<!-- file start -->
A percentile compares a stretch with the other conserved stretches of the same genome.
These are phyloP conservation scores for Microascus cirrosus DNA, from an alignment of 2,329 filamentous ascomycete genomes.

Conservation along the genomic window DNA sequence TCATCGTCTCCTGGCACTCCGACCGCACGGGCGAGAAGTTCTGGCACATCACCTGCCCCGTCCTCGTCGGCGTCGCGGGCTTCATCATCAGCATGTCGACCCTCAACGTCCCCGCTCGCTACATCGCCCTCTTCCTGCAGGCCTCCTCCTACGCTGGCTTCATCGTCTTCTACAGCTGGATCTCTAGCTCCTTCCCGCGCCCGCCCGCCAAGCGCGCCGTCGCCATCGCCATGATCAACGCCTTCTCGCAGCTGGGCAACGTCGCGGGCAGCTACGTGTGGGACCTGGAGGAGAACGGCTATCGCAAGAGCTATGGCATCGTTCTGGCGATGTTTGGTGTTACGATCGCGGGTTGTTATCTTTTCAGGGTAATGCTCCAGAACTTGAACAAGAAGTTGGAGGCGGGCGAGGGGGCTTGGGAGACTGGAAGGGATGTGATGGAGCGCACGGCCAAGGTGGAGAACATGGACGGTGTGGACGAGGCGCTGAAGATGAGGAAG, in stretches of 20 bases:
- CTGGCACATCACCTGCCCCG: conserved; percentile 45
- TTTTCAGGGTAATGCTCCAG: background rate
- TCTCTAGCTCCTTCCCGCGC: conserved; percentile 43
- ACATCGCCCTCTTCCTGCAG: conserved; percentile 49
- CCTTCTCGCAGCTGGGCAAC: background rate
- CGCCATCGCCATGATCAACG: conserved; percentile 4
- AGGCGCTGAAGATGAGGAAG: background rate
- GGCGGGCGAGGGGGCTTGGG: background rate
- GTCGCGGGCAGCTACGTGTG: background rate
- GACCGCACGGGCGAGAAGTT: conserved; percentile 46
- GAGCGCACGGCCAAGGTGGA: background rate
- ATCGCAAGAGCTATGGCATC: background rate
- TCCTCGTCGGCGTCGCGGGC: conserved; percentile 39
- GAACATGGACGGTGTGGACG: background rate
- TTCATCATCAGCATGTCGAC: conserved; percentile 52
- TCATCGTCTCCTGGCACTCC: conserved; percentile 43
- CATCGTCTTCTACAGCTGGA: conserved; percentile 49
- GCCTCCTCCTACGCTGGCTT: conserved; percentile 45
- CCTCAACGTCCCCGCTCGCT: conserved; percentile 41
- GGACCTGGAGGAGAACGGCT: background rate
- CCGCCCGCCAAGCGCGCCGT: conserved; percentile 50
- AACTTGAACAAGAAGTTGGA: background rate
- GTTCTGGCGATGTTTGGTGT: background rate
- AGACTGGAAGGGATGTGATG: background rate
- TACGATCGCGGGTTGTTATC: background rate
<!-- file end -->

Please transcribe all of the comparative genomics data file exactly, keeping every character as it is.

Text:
A percentile compares a stretch with the other conserved stretches of the same genome.
These are phyloP conservation scores for Microascus cirrosus DNA, from an alignment of 2,329 filamentous ascomycete genomes.

Conservation along the genomic window DNA sequence TCATCGTCTCCTGGCACTCCGACCGCACGGGCGAGAAGTTCTGGCACATCACCTGCCCCGTCCTCGTCGGCGTCGCGGGCTTCATCATCAGCATGTCGACCCTCAACGTCCCCGCTCGCTACATCGCCCTCTTCCTGCAGGCCTCCTCCTACGCTGGCTTCATCGTCTTCTACAGCTGGATCTCTAGCTCCTTCCCGCGCCCGCCCGCCAAGCGCGCCGTCGCCATCGCCATGATCAACGCCTTCTCGCAGCTGGGCAACGTCGCGGGCAGCTACGTGTGGGACCTGGAGGAGAACGGCTATCGCAAGAGCTATGGCATCGTTCTGGCGATGTTTGGTGTTACGATCGCGGGTTGTTATCTTTTCAGGGTAATGCTCCAGAACTTGAACAAGAAGTTGGAGGCGGGCGAGGGGGCTTGGGAGACTGGAAGGGATGTGATGGAGCGCACGGCCAAGGTGGAGAACATGGACGGTGTGGACGAGGCGCTGAAGATGAGGAAG, in stretches of 20 bases:
- CTGGCACATCACCTGCCCCG: conserved; percentile 45
- TTTTCAGGGTAATGCTCCAG: background rate
- TCTCTAGCTCCTTCCCGCGC: conserved; percentile 43
- ACATCGCCCTCTTCCTGCAG: conserved; percentile 49
- CCTTCTCGCAGCTGGGCAAC: background rate
- CGCCATCGCCATGATCAACG: conserved; percentile 4
- AGGCGCTGAAGATGAGGAAG: background rate
- GGCGGGCGAGGGGGCTTGGG: background rate
- GTCGCGGGCAGCTACGTGTG: background rate
- GACCGCACGGGCGAGAAGTT: conserved; percentile 46
- GAGCGCACGGCCAAGGTGGA: background rate
- ATCGCAAGAGCTATGGCATC: background rate
- TCCTCGTCGGCGTCGCGGGC: conserved; percentile 39
- GAACATGGACGGTGTGGACG: background rate
- TTCATCATCAGCATGTCGAC: conserved; percentile 52
- TCATCGTCTCCTGGCACTCC: conserved; percentile 43
- CATCGTCTTCTACAGCTGGA: conserved; percentile 49
- GCCTCCTCCTACGCTGGCTT: conserved; percentile 45
- CCTCAACGTCCCCGCTCGCT: conserved; percentile 41
- GGACCTGGAGGAGAACGGCT: background rate
- CCGCCCGCCAAGCGCGCCGT: conserved; percentile 50
- AACTTGAACAAGAAGTTGGA: background rate
- GTTCTGGCGATGTTTGGTGT: background rate
- AGACTGGAAGGGATGTGATG: background rate
- TACGATCGCGGGTTGTTATC: background rate